The History of Reflexology
Early Evidence of Foot Massage
It is known that the history of reflexology stretches far into antiquity because illustrations, texts, and artifacts show that, in at least some form, manipulation of feet for positive purposes was practised in the ancient cultures of China, Egypt, India, Japan and Russia. Although it has been claimed that foot massage began in China around 4,000 years ago, specific details of time, place and methods used is limited. Not much is known about the attitudes, theories, or even the names given to such practises in ancient times.
Foot Manipulation in Medieval Europe
There are various accounts of the practise of massage or manipulation of the feet being performed across Europe during the Middle Ages. Harry Bond Bressler argued that a form of reflexology was practised across the European social classes during the 14th Century. It is also claimed that the Florentine Sculptor Cellini (1500 - 1571) used pressure on hands and feet to relieve pain. A book about this was published in 1582.
Reflexology since 1900
Modern reflexology emerged in the United States during the early years of the twentieth century and was initially known as "Zone Therapy". In 1913 the American surgeon William Fitzgerald (1872 - 1942) described a system of zones on the hands, feet and tongue that he argued were related to other parts of the body. Medical journalist Dr. Edwin Bowers recommended that Fitzgerald's method be termed "Zone Therapy". Subsequently, other American medical doctors, incl. George Starr White and Joe and Elizabeth Riley also wrote books on the subject. Fitzgerald extended this work and publicised it by teaching courses and seminars on the subject.
Eunice Ingham was an American massage therapist and physiotherapist who studied zone therapy under the supervision of Dr. Joe Riley. She went on to become the main pioneer of modern reflexology (though zone theory remains the basis of foot reflexology and is usually incorporated into treatments). During the 1930s Eunice Ingham refined 'Zone Theory' into 'Foot Reflexology'. She published two books, "Stories the Feet can Tell" in 1938, and "Stories the Feet have told" in 1963.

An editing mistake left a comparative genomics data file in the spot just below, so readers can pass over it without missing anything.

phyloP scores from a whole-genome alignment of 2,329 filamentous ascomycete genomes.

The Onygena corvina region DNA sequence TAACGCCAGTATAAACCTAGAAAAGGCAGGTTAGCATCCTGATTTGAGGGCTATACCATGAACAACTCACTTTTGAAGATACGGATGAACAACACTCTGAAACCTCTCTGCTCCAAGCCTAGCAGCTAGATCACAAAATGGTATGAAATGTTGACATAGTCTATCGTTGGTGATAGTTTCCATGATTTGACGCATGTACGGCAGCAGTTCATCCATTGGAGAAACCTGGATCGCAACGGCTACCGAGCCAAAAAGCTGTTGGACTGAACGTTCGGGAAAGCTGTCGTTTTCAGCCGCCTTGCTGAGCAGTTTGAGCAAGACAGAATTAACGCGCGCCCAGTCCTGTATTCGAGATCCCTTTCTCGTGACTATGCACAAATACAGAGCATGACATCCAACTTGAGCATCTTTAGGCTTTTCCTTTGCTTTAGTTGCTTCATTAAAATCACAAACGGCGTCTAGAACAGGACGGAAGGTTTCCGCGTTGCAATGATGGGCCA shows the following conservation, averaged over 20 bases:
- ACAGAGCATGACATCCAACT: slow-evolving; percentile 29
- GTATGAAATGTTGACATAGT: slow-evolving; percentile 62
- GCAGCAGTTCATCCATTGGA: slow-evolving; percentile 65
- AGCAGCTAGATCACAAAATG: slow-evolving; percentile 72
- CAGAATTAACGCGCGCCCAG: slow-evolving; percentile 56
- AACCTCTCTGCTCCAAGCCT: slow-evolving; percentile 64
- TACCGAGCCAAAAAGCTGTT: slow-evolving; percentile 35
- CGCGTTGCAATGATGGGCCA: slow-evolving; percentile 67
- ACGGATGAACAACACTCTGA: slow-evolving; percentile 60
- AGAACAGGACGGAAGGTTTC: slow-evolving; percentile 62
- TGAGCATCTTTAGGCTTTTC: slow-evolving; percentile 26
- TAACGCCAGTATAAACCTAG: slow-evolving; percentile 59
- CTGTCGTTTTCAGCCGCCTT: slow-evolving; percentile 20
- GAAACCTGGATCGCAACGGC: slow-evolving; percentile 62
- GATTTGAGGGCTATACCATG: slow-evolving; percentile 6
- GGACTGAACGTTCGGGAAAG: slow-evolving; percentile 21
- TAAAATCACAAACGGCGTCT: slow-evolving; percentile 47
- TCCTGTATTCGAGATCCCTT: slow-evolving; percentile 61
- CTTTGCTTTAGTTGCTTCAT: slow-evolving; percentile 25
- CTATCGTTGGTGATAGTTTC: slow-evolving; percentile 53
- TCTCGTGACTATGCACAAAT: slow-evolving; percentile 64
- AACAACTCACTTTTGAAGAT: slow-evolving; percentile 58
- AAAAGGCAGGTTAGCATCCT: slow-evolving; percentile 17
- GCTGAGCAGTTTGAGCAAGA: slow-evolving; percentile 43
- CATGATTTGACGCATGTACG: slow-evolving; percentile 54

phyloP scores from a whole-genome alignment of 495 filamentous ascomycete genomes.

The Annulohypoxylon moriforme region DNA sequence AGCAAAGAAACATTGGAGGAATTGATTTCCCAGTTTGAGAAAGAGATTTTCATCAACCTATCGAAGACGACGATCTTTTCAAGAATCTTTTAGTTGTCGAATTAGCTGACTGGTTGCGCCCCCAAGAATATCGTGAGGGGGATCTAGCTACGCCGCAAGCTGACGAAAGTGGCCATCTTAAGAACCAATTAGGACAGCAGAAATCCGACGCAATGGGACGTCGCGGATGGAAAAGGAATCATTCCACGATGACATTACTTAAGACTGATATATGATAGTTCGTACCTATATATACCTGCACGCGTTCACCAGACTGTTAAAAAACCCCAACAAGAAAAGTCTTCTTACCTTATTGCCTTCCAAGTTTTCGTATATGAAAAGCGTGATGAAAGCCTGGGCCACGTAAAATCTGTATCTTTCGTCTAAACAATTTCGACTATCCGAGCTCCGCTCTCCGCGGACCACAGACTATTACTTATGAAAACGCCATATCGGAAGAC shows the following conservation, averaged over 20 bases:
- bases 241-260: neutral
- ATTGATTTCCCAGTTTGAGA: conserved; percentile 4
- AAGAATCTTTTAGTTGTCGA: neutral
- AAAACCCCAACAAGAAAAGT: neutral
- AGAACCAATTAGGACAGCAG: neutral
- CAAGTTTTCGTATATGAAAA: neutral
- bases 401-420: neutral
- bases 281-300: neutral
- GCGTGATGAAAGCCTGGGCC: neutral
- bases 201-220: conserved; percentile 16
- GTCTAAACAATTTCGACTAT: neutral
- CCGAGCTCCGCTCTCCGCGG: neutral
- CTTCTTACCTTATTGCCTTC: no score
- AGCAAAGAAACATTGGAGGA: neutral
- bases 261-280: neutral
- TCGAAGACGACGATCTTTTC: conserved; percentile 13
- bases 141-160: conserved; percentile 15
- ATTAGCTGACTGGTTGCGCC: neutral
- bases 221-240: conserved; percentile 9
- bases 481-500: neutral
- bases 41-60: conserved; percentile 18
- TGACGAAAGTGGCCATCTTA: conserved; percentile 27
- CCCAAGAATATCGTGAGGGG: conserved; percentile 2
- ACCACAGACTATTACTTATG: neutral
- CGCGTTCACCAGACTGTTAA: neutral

In 1966 Doreen Bailey, a former student of Eunice Ingham, returned to England from America and became the pioneer of reflexology in England.
Reflexology since the late 1960s
There are many modern contributors to the field of reflexology.
Ann Gillanders has worked with reflexology since the 1970s, amassed a wealth of experience and knowledge and written several best-selling books about reflexology. See, for example (and a great read): No Mean Feat: The Autobiography of Ann Gillanders.
Chris Stormer's analysis of how to interpret physical aspects of different areas of the feet, as described in his book 'The Language of the Feet' has become well-known and a standard text cited by many reflexology tutors.
Inge Dougans is known for her work concerning the interrelationship between reflexology, specifically the reflex points / zones, and the meridian lines usually associated with Chinese Medicine, as outlined in her book 'Reflexology: A Practical Introduction', 1998. First Published in 1992 as 'The Art of Reflexology'.